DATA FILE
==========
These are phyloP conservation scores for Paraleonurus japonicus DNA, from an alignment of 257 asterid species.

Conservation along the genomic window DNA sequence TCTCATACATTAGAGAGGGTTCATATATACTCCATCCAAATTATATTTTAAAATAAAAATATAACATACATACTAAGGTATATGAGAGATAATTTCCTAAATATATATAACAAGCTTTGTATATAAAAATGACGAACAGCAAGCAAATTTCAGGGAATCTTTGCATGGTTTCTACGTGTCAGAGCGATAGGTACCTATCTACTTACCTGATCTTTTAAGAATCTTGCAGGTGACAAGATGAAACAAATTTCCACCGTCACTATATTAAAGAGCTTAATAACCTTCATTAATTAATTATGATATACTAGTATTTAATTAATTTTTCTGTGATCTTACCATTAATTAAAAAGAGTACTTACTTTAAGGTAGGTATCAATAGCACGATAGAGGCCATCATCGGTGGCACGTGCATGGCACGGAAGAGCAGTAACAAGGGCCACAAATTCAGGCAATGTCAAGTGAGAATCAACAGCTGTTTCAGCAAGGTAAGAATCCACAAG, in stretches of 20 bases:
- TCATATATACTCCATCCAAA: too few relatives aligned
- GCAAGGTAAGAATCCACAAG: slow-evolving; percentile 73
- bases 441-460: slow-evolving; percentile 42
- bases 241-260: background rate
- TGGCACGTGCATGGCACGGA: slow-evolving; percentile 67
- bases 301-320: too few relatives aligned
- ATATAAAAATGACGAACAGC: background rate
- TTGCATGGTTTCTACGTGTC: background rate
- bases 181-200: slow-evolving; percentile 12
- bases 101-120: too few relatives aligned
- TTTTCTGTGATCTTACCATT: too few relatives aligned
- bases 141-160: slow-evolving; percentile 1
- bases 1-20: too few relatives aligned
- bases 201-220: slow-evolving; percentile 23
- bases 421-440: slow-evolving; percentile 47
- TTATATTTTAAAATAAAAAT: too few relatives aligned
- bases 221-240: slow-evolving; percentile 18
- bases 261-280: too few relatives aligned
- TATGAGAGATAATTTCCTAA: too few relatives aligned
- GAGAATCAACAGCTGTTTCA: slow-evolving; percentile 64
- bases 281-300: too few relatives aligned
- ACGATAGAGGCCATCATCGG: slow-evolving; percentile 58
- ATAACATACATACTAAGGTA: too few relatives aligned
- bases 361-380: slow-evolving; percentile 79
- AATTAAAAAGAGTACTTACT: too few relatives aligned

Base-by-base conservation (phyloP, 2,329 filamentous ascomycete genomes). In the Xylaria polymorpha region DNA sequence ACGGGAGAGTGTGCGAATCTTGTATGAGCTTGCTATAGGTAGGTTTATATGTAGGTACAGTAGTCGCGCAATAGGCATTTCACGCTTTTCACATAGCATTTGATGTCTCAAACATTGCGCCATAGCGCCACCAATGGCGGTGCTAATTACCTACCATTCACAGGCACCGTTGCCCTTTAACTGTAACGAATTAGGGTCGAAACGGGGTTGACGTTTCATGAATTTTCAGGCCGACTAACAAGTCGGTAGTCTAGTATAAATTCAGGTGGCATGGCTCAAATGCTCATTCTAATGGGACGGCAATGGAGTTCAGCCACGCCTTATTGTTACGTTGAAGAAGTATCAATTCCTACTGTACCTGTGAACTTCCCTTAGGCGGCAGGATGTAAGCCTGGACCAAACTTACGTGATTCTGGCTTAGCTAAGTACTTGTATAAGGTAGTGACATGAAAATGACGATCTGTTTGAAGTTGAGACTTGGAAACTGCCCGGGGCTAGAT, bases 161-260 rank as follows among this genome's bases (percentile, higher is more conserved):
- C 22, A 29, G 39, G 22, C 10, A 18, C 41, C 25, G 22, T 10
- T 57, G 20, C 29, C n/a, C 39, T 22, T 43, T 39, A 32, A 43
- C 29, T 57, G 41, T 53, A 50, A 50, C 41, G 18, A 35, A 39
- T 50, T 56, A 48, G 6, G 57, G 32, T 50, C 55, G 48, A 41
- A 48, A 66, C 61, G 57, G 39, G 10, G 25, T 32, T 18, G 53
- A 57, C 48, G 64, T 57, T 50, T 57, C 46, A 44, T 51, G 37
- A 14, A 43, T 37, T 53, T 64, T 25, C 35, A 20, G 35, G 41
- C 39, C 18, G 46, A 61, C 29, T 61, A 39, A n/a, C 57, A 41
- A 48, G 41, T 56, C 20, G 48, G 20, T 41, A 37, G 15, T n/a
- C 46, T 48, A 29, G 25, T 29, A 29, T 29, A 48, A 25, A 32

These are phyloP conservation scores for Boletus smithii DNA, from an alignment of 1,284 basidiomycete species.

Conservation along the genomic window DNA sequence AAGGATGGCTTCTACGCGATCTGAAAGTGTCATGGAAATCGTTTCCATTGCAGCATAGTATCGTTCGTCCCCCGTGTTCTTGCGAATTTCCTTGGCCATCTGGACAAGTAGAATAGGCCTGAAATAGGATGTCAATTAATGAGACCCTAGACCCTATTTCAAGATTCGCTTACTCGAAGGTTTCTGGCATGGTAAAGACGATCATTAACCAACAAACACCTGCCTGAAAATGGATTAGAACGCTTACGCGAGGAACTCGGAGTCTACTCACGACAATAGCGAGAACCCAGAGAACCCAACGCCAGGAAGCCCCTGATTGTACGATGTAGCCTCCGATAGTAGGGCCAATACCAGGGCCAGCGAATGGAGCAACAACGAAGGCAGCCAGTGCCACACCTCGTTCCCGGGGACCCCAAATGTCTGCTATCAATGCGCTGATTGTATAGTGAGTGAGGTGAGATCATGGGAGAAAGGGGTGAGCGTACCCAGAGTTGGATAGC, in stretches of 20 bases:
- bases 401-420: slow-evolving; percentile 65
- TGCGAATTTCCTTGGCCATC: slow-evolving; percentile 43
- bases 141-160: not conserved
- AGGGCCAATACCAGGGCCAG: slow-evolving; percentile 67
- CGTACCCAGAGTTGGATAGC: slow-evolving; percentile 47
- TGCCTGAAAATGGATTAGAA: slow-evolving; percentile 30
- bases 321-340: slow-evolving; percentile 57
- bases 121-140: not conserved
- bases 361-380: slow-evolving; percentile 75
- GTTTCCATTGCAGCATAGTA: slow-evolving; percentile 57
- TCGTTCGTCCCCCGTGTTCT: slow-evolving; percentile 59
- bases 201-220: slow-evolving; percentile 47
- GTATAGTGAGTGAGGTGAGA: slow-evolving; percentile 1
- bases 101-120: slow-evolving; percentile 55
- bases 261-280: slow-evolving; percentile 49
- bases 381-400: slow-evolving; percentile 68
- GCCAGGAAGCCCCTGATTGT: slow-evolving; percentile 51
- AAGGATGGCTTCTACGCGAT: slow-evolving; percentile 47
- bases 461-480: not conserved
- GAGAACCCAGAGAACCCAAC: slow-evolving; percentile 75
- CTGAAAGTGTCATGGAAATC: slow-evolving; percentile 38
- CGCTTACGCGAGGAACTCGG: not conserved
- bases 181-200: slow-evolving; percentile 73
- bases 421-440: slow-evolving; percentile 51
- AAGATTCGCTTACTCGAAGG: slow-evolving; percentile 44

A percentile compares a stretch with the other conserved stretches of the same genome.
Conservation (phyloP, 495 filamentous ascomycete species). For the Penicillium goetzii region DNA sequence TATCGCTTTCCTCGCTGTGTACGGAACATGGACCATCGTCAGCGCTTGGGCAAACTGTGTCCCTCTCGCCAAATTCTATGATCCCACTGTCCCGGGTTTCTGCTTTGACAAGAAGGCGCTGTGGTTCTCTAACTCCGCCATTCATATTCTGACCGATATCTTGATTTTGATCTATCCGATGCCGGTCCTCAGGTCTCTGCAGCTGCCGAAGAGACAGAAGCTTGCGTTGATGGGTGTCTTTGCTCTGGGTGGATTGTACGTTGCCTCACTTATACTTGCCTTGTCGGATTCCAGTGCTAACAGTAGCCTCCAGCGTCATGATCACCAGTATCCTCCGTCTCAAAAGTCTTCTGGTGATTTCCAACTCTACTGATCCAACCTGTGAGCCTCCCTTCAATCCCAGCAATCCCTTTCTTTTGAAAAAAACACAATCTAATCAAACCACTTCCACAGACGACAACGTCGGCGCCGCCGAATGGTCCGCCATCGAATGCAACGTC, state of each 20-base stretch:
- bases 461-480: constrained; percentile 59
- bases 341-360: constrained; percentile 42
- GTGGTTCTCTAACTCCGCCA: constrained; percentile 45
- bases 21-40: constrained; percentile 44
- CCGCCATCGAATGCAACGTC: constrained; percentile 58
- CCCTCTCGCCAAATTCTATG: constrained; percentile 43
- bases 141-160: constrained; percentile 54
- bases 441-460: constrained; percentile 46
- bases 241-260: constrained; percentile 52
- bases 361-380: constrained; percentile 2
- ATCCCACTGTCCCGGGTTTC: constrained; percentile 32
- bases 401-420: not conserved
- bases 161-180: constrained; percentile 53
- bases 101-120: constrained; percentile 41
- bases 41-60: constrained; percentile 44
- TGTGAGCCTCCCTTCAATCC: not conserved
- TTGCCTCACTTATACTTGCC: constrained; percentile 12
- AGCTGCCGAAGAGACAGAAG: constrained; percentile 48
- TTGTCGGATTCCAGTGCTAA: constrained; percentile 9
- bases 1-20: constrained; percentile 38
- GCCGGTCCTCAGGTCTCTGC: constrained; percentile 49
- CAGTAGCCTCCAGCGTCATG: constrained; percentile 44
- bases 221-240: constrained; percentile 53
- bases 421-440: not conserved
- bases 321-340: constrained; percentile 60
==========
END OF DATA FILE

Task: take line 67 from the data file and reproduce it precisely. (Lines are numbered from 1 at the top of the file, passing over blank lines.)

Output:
Conservation (phyloP, 495 filamentous ascomycete species). For the Penicillium goetzii region DNA sequence TATCGCTTTCCTCGCTGTGTACGGAACATGGACCATCGTCAGCGCTTGGGCAAACTGTGTCCCTCTCGCCAAATTCTATGATCCCACTGTCCCGGGTTTCTGCTTTGACAAGAAGGCGCTGTGGTTCTCTAACTCCGCCATTCATATTCTGACCGATATCTTGATTTTGATCTATCCGATGCCGGTCCTCAGGTCTCTGCAGCTGCCGAAGAGACAGAAGCTTGCGTTGATGGGTGTCTTTGCTCTGGGTGGATTGTACGTTGCCTCACTTATACTTGCCTTGTCGGATTCCAGTGCTAACAGTAGCCTCCAGCGTCATGATCACCAGTATCCTCCGTCTCAAAAGTCTTCTGGTGATTTCCAACTCTACTGATCCAACCTGTGAGCCTCCCTTCAATCCCAGCAATCCCTTTCTTTTGAAAAAAACACAATCTAATCAAACCACTTCCACAGACGACAACGTCGGCGCCGCCGAATGGTCCGCCATCGAATGCAACGTC, state of each 20-base stretch: